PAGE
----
Five things to know about King’s Day
As far as national traditions go, King’s Day is a recent one. Up until 2013, the Dutch had toasted a much-loved line of queens since the celebrations started in 1885. Amsterdam’s enthusiasm for the monarch’s birthday, currently on 27 April, remains unchanged. Navigating the city in a sea of orange-clad revellers can be bewildering – here are five insider facts to help you prep for the big party.
The party starts the night before
King’s Night, on 26 April, starts early, with many employers closing up shop so everyone can head for a toast or two in their local brown bar. Officially celebrations start when the clock strikes midnight. For a typical Dutch hangout right in the middle of the city, head to favourites like Café van Zuylen, De Blaffende Vis and Louis.
You can make a quick euro
Fancy yourself an antiques dealer or street food hero? Anyone is free to set up a stall on King’s Day – the perfect excuse to practice your haggling skills. Locals start claiming their spots on the streets with tape and chalk a week before the big day. Some entrepreneurial souls with canalside digs even stock up on toilet paper so they can charge passers-by to use their bathroom.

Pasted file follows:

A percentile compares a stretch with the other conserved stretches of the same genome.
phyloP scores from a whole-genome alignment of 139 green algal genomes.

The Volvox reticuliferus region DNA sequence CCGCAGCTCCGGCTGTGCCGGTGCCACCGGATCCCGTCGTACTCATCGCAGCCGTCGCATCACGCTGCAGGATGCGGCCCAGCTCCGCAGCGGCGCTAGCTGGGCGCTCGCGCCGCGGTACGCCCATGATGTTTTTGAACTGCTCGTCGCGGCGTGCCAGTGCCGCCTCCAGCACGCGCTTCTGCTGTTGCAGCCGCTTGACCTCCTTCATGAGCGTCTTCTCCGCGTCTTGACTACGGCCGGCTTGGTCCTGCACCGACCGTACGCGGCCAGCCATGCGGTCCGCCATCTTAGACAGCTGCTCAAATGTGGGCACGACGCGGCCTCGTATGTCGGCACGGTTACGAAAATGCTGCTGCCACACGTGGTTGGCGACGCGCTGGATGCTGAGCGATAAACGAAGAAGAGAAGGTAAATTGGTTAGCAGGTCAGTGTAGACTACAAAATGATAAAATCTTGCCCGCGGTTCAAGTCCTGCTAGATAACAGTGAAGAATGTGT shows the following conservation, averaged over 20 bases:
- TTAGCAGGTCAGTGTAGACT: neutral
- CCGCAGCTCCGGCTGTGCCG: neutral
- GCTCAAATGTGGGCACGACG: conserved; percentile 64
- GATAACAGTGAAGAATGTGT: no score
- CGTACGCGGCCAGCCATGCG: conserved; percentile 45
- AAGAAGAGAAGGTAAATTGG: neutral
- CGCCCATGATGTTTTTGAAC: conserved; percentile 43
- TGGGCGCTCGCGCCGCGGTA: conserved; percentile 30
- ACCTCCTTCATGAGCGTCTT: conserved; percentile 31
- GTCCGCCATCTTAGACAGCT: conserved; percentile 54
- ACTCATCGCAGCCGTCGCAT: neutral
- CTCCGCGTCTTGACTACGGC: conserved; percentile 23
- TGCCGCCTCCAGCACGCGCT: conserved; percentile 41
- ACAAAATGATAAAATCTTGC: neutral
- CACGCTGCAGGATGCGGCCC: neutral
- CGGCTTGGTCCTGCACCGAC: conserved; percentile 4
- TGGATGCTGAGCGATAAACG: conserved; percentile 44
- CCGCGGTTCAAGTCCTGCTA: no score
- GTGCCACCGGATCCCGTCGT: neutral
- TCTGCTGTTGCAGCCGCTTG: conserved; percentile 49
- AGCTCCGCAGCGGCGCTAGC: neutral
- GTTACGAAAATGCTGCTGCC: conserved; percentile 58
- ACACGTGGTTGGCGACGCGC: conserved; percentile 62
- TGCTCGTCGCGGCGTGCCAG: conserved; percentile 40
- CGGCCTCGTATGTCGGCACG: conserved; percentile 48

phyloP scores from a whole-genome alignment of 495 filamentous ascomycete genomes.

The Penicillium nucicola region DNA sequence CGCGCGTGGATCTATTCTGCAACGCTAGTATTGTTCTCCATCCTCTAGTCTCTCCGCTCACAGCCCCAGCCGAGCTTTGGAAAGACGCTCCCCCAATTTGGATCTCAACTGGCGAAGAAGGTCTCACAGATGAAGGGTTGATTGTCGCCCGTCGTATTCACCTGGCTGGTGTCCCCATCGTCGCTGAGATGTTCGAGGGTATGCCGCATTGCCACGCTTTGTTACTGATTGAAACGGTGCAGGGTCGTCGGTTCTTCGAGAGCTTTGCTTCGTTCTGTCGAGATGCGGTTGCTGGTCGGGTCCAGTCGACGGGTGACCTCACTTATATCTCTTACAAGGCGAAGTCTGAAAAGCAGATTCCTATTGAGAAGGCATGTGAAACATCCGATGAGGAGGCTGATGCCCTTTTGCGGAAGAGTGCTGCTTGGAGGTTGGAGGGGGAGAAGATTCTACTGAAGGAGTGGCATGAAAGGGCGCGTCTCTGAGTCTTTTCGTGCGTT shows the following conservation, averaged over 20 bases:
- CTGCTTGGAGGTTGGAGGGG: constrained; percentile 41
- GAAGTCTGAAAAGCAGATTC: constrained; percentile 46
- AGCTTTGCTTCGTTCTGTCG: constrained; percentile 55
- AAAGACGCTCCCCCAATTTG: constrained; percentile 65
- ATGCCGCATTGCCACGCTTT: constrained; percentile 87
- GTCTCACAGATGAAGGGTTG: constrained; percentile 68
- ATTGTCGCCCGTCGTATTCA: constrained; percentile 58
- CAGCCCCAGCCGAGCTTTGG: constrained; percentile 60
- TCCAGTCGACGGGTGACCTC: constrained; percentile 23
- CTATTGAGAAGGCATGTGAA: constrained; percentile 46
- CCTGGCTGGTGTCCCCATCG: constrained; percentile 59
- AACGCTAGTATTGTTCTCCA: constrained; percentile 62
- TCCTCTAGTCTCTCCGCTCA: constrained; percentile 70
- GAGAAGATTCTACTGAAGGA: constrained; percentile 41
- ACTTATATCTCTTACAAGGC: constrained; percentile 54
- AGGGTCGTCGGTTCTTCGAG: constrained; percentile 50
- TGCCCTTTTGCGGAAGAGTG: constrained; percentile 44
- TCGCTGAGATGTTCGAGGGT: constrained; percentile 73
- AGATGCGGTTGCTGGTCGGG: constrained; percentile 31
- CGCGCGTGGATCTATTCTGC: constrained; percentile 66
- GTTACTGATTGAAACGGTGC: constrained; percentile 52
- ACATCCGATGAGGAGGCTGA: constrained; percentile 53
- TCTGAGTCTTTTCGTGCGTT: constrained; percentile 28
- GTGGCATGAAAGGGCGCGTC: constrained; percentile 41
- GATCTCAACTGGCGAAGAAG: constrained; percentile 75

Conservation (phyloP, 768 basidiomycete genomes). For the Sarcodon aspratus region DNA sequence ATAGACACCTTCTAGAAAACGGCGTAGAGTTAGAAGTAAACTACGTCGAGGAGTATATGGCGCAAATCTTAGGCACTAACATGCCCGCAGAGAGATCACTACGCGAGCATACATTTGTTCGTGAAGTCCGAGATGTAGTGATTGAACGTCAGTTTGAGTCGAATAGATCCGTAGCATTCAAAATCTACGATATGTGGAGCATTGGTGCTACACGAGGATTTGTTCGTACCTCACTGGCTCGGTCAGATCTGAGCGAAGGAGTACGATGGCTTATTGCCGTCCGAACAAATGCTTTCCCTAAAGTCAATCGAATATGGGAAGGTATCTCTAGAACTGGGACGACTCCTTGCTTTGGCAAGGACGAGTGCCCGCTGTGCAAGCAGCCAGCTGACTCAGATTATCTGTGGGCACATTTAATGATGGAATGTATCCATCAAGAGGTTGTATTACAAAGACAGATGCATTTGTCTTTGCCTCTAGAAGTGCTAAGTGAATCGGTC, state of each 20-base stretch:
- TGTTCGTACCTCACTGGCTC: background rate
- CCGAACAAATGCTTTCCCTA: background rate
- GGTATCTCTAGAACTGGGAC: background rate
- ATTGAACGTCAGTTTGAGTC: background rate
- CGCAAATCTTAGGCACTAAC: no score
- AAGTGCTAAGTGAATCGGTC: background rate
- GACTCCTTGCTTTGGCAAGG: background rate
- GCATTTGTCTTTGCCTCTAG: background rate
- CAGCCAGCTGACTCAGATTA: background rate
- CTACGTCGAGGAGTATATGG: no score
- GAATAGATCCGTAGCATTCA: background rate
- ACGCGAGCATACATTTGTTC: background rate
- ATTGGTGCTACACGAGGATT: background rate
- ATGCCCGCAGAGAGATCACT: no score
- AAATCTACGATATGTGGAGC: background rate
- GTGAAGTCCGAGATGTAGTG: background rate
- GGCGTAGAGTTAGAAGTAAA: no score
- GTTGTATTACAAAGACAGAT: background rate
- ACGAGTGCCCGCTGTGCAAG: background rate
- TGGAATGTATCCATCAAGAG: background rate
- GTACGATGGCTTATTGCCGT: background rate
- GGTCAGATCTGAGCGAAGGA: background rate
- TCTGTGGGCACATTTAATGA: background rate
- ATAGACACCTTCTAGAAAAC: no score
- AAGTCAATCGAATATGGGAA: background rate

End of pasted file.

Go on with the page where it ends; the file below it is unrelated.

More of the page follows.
ATMs run dry
With all of the food stalls, pop-up bars and second-hand haggling, cash is king on the day. Most ATMs run out of money during King’s Night – it’s a good idea to plan ahead and carry more than you think you’ll need.
The parade is free
Unlike the city’s Gay Pride boat parade, it’s actually free for boats to parade down the Prinsengracht canal on King’s Day. Rental prices skyrocket, though, so most people will pay a friend for a spot on their boat. If you can squeeze onto one, expect food, drinks and – if you’re in luck – a few DJs on board. It’s the Dutch way to celebrate in style.
The big parties aren’t in the centre
Museumplein and Dam Square used to host spectacular concerts from headlining artists. Things are far less raucous in the centre of town these days, as all the larger celebrations have moved to the outskirts. If you’re looking for a big party, head to the beachside Orange Blossom Festival in Blijburg, or check-out the indoor-outdoor Cartel Kingsday festivities at WesterUnie nightclub.
Image credits: © Ekaterina Kupeeva via Shutterstock; © Ekaterina Kupeeva via Shutterstock; © Café van Zuylen; © Getty; © Alamy; © Alamy; © WesterUnie